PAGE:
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Glycogen synthase kinase-3 (GSK-3) activity has been shown to be a critical mediator of several signal transduction pathways,
most notably Wnt and insulin signaling. Recently, we identified a novel function for GSK-3 in the regulation of DNA
methylation. Using DNA methylation enrichment techniques followed by next-generation sequencing (methyl-seq), we identified
thousands of genomic regions that have reduced DNA methylation when GSK-3 activity is absent or reduced. Lithium is a direct
inhibitor of GSK-3 enzymes, and is also the primary therapy for the treatment of bipolar disorder (BPD). Little is known about
how lithium treats BPD, but one of the leading hypotheses is that it is through GSK-3 inhibition. Based on this, we speculated that
lithium could have its therapeutic effects via changes in DNA methylation. Toward this end, we have treated human cells with a
GSK-3 inhibitor, and examined DNA methylation by performing methyl-seq. We identified and validated several loci that have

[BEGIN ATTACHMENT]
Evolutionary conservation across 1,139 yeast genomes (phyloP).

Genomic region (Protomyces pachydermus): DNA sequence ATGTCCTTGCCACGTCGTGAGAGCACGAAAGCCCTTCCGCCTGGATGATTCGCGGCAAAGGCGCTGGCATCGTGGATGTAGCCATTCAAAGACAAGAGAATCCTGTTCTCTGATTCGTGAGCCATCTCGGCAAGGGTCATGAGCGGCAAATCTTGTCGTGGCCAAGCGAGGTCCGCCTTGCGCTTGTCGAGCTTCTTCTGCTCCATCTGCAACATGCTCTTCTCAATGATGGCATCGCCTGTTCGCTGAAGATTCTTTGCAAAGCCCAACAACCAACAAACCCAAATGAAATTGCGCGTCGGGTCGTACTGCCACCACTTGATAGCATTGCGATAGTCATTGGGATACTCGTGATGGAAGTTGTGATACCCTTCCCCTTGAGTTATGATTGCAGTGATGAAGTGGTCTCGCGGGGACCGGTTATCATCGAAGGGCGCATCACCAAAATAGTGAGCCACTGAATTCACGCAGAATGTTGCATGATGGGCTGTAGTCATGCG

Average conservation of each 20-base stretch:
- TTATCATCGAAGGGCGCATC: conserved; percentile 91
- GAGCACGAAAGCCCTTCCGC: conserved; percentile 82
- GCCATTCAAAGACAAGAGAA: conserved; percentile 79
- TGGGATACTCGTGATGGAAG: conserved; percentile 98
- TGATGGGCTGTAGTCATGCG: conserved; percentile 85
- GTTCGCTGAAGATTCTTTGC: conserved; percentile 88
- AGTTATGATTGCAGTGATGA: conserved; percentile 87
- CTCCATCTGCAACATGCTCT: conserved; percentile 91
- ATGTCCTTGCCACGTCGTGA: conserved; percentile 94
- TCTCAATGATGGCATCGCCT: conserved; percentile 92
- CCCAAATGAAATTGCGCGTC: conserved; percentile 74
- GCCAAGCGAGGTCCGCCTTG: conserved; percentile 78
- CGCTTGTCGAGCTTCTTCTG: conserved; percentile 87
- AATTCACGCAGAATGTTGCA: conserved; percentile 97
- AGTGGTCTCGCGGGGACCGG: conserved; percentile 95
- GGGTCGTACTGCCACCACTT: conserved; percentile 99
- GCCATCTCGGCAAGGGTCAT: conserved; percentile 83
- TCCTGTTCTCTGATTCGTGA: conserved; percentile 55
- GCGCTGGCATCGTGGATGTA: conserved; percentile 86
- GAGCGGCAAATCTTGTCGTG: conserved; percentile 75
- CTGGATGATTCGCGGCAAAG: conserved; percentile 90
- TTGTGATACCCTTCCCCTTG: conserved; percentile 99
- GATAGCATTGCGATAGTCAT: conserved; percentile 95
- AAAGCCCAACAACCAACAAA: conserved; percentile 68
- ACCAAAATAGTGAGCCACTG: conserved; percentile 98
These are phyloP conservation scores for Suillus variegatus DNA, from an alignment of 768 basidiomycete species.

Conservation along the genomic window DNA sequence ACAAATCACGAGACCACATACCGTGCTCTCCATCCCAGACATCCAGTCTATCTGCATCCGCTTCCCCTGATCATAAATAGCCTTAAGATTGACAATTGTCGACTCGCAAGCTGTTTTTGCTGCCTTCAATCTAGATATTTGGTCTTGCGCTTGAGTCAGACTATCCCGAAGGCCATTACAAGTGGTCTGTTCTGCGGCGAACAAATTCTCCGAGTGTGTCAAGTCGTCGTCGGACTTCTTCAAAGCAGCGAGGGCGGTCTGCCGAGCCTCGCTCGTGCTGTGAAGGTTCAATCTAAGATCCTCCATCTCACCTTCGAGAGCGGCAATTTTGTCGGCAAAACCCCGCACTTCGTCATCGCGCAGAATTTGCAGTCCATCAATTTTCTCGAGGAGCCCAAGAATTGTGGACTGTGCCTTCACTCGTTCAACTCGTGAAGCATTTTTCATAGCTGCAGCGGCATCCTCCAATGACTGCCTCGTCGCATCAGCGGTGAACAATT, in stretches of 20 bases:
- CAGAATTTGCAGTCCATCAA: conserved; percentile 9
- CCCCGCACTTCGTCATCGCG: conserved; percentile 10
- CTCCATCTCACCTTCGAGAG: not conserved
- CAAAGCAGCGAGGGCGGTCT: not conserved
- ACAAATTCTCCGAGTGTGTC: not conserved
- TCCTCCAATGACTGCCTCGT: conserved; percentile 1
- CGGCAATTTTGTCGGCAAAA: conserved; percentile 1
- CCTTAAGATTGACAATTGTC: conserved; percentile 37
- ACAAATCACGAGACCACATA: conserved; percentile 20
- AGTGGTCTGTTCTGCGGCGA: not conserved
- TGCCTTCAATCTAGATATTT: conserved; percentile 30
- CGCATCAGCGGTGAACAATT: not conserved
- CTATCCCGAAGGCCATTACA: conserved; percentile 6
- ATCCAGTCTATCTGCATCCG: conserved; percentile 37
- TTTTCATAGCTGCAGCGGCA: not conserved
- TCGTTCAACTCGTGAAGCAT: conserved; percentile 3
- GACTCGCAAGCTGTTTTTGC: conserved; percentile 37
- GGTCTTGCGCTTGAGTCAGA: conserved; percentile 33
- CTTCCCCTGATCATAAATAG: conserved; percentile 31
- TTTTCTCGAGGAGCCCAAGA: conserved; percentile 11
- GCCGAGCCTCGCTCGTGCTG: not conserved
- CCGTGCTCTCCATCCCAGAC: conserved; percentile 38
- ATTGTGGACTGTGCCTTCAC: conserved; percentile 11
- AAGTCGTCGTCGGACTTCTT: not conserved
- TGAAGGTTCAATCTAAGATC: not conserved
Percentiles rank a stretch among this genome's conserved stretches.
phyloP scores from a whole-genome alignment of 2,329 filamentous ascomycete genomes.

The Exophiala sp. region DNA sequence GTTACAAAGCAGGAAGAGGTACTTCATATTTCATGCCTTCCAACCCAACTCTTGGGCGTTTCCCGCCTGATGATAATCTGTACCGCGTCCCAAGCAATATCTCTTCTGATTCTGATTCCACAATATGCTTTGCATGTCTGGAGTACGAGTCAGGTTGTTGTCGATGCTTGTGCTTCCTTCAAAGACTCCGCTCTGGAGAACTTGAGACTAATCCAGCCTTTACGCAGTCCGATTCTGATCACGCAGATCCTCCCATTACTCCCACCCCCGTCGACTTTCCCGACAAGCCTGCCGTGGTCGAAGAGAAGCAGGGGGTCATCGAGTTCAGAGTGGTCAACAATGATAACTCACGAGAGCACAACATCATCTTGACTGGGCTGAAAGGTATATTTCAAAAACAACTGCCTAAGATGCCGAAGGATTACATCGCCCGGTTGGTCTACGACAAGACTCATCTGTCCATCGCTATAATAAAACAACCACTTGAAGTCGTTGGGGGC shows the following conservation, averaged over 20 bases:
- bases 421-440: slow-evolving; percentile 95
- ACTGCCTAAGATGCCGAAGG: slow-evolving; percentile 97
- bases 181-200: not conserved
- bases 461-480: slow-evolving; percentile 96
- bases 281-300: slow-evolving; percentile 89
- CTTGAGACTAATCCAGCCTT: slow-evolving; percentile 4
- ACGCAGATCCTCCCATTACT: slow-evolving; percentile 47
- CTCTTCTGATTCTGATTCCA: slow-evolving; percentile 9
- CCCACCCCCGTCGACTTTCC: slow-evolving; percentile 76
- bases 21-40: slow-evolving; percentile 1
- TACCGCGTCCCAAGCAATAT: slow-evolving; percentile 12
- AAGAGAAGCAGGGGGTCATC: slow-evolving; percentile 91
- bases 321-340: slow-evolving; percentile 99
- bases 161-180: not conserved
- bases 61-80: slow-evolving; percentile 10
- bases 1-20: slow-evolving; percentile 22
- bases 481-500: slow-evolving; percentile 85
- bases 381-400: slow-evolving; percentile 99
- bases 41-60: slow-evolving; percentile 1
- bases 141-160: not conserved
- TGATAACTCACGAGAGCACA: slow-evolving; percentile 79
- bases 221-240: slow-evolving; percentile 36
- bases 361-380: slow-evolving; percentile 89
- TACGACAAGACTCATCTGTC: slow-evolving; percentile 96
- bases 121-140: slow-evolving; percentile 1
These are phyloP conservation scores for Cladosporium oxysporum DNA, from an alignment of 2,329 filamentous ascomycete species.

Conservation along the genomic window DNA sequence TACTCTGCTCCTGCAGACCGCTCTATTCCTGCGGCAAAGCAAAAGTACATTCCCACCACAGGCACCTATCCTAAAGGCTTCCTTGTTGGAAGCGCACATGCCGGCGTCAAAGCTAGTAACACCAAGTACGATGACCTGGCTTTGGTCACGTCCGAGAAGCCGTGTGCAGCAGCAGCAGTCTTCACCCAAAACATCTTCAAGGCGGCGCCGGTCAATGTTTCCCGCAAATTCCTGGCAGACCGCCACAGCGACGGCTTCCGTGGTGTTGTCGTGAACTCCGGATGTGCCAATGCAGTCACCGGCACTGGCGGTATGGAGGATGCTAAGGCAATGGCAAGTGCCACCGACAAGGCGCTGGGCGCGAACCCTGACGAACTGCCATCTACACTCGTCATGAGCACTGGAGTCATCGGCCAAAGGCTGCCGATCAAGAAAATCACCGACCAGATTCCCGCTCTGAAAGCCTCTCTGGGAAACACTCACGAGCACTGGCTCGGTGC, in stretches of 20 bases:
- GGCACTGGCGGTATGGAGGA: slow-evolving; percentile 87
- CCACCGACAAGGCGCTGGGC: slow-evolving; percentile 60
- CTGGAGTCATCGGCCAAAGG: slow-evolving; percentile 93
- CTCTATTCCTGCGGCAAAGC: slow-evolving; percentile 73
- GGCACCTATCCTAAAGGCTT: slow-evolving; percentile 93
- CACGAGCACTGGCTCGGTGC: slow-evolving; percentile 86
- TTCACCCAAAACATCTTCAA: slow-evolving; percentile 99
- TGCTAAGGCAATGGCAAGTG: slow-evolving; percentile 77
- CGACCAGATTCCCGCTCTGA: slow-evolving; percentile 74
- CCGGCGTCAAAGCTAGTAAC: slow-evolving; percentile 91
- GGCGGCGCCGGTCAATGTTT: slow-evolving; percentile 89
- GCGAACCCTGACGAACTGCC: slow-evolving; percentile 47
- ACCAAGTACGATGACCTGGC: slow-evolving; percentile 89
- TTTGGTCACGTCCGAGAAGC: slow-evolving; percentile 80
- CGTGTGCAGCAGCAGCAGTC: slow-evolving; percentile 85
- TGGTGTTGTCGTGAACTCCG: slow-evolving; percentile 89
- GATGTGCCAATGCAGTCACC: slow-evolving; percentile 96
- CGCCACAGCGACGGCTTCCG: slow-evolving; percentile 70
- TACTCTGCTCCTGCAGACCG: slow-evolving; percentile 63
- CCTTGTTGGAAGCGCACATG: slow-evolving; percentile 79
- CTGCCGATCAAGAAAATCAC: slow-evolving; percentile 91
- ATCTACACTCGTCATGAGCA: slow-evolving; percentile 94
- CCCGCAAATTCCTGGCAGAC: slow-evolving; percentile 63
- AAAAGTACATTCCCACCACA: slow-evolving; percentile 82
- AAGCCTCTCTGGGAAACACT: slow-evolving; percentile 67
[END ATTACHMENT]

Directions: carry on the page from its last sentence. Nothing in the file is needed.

also been implicated in BPD via genome-wide association studies (GWAS). In addition, we have performed methyl-seq on cells
from individuals with BPD compared to unaffected siblings, and analyzed DNA methylation differences with methyl-seq. The
results of these studies will be presented.
Phiel earned his B.S. in Biology from Ursinus College in 1992, and his Ph.D. from Thomas Jefferson University in 1998. He performed his post-
doctoral fellowship with the Howard Hughes Medical Institute at the University of Pennsylvania from 1998-2003. Dr. Phiel was a Principal Investigator
at Nationwide Children?s Hospital and Ohio State University from 2003-2012, until recently moving to the University of Colorado Denver.
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